The Boerne hotel where polo was first played in U.S. — maybe
BOERNE — The handsome, two-story building that fronts Main Street just up the road from downtown is impressive in its own right. Recently renovated from top to bottom, it has a history as colorful as any other in the Hill Country.
Originally built in 1851 as a small frontier home, it was added onto through the years and served as a restaurant, boarding house, bordello, old folks home and, when Debbie Gracy bought it in 2005, an office building. Today, after a four-year makeover, it’s a small boutique hotel that mixes history with modern amenities, overflowing gardens and a stone patio area and sweeping lawn for weddings, cocktail parties and other outdoor events.
But what makes the limestone and blue-painted Texas Polo Club Hotel truly special is that it once hosted what some say — and what Gracy insists — were the first polo players ever to play the sport in the United States.
Gracy concedes she has no hard evidence that polo was first played not New York City as the story is usually told, but in this small Hill Country burg. But she has plenty of circumstantial evidence to bolster the claim, including the influx of former British officers familiar with polo into the area in the early 1870s and newspaper accounts of “polo ponies” being bought and sold from here.
“There’s not a single document to prove it, but all our research points to the fact that they were playing polo here before James Gordon Bennett Jr. brought polo to New York in 1876,” Gracy said, “And back in the day, this is where the players would come and drink after the matches.”
Bennett, the owner The New York Herald newspaper, is generally credited with introducing what’s sometimes called the sport of kings to the United States when he organized a May 6, 1876 match at Dickel’s Riding Academy at 39th Street and Fifth Avenue in Manhattan. A week later the first outdoor match is said to have been played at the Jerome Park Racetrack in Westchester County north of New York City.
But Gracy and others harness a number of facts that suggest polo was already being played in Texas even before Bennett and others climbed aboard their mounts.
The modern sport of polo originated in India and, during the mid-19th century, was brought home to England by military members who played while posted there during the British Raj. By the early 1870s, a number of them, including Captain William Michael Glynn Turquand, retired to the area around Boerne, purchasing land to train military mounts to sell to the U.S. Army, including the post at what is now Fort Sam Houston.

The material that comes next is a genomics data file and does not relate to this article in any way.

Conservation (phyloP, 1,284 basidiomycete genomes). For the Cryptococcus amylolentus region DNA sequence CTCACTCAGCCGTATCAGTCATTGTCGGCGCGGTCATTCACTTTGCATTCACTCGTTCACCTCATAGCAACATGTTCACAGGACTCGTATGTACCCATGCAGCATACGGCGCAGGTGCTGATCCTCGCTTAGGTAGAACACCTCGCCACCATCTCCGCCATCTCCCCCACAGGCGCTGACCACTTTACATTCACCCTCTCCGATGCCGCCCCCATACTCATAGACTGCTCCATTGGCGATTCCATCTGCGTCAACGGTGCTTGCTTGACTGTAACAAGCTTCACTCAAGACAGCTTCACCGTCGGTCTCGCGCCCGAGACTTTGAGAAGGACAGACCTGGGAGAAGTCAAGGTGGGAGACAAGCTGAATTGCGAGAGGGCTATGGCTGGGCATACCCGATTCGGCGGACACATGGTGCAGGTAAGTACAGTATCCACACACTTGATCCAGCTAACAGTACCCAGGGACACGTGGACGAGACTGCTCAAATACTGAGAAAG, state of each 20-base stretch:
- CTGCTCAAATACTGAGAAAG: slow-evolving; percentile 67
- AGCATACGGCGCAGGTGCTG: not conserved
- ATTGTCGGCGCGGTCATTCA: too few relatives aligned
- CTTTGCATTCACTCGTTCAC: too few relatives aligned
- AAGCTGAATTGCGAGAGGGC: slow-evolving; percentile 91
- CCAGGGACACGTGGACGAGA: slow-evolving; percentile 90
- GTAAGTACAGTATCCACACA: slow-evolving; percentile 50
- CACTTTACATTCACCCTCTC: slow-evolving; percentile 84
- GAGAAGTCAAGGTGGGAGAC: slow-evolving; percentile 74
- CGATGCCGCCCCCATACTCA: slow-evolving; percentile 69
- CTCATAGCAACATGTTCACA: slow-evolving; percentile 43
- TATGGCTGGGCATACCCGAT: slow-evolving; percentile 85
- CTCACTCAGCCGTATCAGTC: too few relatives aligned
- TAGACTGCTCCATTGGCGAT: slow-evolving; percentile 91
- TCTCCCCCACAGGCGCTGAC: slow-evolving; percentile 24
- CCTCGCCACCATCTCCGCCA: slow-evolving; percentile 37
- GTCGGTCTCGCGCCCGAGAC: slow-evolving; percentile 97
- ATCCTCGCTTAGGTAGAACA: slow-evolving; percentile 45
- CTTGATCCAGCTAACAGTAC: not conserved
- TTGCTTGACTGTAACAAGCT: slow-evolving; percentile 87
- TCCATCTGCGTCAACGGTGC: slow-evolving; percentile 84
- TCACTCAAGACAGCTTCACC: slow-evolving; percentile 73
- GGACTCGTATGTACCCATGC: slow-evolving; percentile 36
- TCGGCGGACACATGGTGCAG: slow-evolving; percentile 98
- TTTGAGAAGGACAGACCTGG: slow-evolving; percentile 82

These experienced horsemen knew that one of the best ways to prepare horses for the rigors of military life was to train them to become polo ponies.
“Polo desensitizes the horses to fast action, loud noises and close contact with other horses,” explained Ursula Pari, chairwoman of the San Antonio Polo Club and the long-time anchor at KSAT-TV. “At Fort Sam Houston, officers were required to play polo because it was considered good training.”
At the time, newspapers often published notices of the comings and goings of prominent people and of interesting business transactions. On April 4, 1876, for example, the Galveston News reported that a man from “New York has been in this region as the agent of the proprietor of the New York Herald, Mr. James Gordon Bennett, to purchase twenty small ponies for a ‘Polo Club’ of which he is president.”
That’s at least one month before Bennett organized the Dickel’s polo match.
“If they were selling ponies to play polo in New York, it only makes sense that they were already playing here in Boerne,” Gracy said.
Gracy added that polo was likely played on land that Turquand owned just outside Boerne.
Brenda Lynn, director of development for the Museum of Polo and Hall of Fame in Lake Worth, concedes there’s a “gray area” when it comes to nailing down, exactly, where the first polo was played in the U.S.
“There’s a long oral tradition that says it happened in Texas,” she said. “We don’t have any documentation to back that up, and it’s also hard to say whether they were playing organized matches or just riding ponies and hitting a ball around.”
As owner of the Texas Polo Club Hotel, Gracy has an interest in propagating the story that the first match was held nearby, of course. It took her the better part of four years to complete the renovation, which at one point involved dismantling all the longleaf yellow pine boarding in the building piece by piece and stacking it in the backyard while workers completely modernized the electrical, plumbing and HVAC systems.
She reinstalled the wood horizontally, like shiplap, without sanding it down. As a result, many of the walls and ceilings are an interesting mishmash of colors and textures. Leftover wood was recycled to make bathroom vanities, door and window trim and wainscoting in the guest rooms.
Gracy, who owns a luxury travel company and lives half the year in Zimbabwe (within walking distance of Victoria Falls,) named each of the hotel’s four rooms ($250 per night) after a famed explorer: Teddy Roosevelt, Ernest Shackleton, David Livingston and, after she Googled “most underrated explorer,” Matthew Henson, said to be the first man to reach the North Pole during Matthew Peary’s 1908-09 expedition.
History, it seems, remains an integral part of the building’s existance.
Richard A. Marini is a features writer in the San Antonio and Bexar County area. Read him on our free site, mySA.com, and on our subscriber site, ExpressNews.com. | firstname.lastname@example.org | Twitter: @RichardMarini